Widely-used in industry, pipeline structures might contain defects (cavities, cracks) which can be generate during fabrication, handling, girth-welding, or year-long operations. Their replacement is complex and expensive, therefore it is important to determine critical and non-critical defects. Pipelines indeed undergo internal pressure cycles so that defects such as cracks may propagate therefore affecting their lifetime.
This study is part of a larger work aiming at estimating global fracture parameters in components such as the stress intensity factors as well as the J–integral. It is common to address this problem using charts or simplified formulas that enable to quickly estimate stress intensity factors in structures containing cracks (Zerbst et al, 2007). Nevertheless those charts only deal with standard crack configurations and the interaction between cracks is rarely taken into account. A higher accuracy is indeed obtained using full-field finite element computations which however are very time consuming in particular if plasticity needs to be accounted for. To achieve both accuracy and fast response, it is proposed in this work to use a hyper-reduction method which has shown considerable speed improvement in plasticity (Ryckelynck et al, 2015).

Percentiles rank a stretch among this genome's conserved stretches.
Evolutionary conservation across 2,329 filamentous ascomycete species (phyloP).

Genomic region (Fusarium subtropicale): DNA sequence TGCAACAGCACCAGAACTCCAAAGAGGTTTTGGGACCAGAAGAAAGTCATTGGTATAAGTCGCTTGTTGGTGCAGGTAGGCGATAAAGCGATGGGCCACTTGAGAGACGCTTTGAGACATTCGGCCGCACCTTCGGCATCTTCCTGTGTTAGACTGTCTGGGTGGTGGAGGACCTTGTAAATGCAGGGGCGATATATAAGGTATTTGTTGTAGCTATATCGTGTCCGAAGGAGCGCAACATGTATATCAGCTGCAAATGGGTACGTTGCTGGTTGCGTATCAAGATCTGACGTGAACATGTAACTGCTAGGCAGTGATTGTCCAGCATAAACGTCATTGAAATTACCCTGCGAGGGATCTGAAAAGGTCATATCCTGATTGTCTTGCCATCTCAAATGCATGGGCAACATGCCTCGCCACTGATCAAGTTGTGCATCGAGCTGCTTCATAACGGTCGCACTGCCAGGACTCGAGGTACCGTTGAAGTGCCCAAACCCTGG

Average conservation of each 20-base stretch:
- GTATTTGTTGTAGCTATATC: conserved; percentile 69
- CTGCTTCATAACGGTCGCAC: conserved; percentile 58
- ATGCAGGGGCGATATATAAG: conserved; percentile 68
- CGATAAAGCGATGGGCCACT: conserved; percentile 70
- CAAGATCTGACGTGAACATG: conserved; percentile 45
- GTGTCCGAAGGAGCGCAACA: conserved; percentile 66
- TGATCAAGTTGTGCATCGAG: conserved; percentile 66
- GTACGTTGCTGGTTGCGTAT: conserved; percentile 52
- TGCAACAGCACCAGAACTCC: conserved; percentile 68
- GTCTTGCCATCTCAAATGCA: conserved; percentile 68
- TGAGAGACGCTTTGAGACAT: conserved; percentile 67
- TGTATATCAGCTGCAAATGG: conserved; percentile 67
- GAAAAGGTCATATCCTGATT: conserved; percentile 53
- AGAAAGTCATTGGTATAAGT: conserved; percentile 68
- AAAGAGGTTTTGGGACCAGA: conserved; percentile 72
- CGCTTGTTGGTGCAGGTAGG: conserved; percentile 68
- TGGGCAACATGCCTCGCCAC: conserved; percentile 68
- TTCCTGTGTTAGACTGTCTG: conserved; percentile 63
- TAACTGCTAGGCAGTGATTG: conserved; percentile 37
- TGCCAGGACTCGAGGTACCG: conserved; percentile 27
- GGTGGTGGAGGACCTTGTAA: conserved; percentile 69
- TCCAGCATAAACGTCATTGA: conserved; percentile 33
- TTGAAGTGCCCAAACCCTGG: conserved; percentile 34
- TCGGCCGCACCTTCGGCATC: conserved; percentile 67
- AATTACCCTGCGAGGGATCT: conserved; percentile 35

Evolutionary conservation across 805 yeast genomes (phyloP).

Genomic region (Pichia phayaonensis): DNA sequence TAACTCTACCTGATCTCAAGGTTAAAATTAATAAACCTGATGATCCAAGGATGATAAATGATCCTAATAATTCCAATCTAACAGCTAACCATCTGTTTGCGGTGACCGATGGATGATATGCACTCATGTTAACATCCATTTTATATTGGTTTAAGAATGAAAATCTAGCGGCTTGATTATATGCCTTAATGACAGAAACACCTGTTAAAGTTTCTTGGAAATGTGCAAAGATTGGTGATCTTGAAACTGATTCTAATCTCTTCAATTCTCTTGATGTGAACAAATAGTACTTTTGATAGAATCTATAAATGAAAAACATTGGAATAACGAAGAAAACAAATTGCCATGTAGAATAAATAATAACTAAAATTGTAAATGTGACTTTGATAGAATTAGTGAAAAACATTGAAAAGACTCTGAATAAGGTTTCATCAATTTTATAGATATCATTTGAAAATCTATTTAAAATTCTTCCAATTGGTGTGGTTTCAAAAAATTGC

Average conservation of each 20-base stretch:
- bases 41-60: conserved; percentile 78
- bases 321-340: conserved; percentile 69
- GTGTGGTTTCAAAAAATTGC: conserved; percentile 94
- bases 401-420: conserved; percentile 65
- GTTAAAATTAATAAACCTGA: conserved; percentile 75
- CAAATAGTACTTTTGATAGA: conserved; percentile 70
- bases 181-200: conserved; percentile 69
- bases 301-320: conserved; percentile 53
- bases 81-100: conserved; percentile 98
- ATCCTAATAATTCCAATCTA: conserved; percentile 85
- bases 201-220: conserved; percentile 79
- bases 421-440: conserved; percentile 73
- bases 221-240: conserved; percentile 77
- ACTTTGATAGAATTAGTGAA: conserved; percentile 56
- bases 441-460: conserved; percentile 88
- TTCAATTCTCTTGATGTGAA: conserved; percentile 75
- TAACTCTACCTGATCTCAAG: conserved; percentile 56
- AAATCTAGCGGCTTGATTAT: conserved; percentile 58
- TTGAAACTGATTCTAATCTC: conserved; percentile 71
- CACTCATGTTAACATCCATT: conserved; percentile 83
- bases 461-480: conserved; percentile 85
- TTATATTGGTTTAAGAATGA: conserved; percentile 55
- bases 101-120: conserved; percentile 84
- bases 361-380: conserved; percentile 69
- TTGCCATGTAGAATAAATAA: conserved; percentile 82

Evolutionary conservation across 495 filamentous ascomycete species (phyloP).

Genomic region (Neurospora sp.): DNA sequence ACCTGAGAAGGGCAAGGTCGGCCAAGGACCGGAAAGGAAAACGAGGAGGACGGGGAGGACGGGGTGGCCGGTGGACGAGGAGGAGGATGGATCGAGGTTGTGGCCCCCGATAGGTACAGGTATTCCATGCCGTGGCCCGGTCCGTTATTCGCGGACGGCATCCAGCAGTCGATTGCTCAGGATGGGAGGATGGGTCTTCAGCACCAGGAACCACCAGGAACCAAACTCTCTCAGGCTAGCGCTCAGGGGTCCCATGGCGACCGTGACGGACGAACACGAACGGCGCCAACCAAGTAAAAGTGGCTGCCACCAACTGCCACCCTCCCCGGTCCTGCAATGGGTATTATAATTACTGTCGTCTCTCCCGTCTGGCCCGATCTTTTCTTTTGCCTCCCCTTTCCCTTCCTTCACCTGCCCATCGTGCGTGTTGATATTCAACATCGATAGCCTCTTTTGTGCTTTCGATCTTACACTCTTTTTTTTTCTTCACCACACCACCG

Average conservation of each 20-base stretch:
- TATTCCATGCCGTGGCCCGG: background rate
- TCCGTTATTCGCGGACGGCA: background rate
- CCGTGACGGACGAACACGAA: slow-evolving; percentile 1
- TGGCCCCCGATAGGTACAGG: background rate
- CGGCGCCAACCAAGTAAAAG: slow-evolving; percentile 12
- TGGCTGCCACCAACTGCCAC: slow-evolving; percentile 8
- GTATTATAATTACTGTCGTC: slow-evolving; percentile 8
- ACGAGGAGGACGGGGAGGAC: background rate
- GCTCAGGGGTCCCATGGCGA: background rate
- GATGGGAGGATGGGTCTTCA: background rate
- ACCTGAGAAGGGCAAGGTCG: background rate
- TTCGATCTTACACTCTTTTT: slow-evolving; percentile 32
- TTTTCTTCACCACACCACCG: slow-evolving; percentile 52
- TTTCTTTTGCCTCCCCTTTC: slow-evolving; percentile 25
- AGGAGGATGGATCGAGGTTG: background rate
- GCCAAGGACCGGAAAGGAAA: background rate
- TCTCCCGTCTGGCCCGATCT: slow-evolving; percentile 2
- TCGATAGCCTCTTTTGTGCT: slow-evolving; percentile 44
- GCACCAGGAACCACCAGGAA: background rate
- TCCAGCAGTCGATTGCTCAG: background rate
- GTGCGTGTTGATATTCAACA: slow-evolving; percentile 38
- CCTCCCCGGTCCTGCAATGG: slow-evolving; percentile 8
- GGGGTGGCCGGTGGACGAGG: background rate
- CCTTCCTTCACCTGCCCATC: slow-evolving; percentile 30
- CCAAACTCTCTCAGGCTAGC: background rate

The method allows describing structures and defects separately owing to their different sizes. Reduced basis are first created for both uncracked structures and defects. Multiscale construction techniques are then used to rapidly obtain solutions for cracked structure in the context of small deformations (Lacourt,2019). The technique thus allows (re)using crack databases on various structure. The new method is applied to a straight pipe containing various cracks. Results are compared to both full finite element simulations and known reference solutions. More complex cases for which no simple solutions exit, such as dissymmetric cracks, non-planar cracks or cracks with wavy front, are also investigated.